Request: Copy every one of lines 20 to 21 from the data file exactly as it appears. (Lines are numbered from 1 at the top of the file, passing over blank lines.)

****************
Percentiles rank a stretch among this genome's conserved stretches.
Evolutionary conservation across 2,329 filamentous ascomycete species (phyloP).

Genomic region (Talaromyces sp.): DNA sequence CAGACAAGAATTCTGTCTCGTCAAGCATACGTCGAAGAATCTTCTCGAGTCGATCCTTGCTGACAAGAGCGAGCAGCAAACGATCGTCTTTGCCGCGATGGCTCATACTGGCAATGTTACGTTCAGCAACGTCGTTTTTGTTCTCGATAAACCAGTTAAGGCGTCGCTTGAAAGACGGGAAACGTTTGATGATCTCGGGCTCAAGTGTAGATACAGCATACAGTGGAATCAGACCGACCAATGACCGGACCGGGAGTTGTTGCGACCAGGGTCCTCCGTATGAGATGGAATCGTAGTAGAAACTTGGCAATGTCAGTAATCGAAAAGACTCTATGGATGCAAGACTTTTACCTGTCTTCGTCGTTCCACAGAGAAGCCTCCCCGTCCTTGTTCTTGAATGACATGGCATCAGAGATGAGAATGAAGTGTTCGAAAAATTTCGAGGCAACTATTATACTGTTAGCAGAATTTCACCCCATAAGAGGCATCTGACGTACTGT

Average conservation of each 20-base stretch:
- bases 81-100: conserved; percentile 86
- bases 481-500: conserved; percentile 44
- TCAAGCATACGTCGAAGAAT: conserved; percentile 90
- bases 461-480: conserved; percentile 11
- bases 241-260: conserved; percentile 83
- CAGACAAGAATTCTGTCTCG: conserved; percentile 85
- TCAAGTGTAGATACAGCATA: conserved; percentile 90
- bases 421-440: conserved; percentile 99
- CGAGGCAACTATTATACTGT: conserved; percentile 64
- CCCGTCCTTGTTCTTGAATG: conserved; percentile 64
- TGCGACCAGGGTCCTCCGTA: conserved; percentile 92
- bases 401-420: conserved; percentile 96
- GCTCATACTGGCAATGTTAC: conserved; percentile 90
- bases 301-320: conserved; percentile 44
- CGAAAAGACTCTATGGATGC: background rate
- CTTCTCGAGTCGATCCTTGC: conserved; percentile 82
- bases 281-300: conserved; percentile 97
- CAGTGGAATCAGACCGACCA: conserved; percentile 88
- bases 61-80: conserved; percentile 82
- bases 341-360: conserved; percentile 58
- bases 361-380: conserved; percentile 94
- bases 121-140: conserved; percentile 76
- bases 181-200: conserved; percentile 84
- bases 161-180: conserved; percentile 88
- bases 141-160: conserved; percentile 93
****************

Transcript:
- CTTCTCGAGTCGATCCTTGC: conserved; percentile 82
- bases 281-300: conserved; percentile 97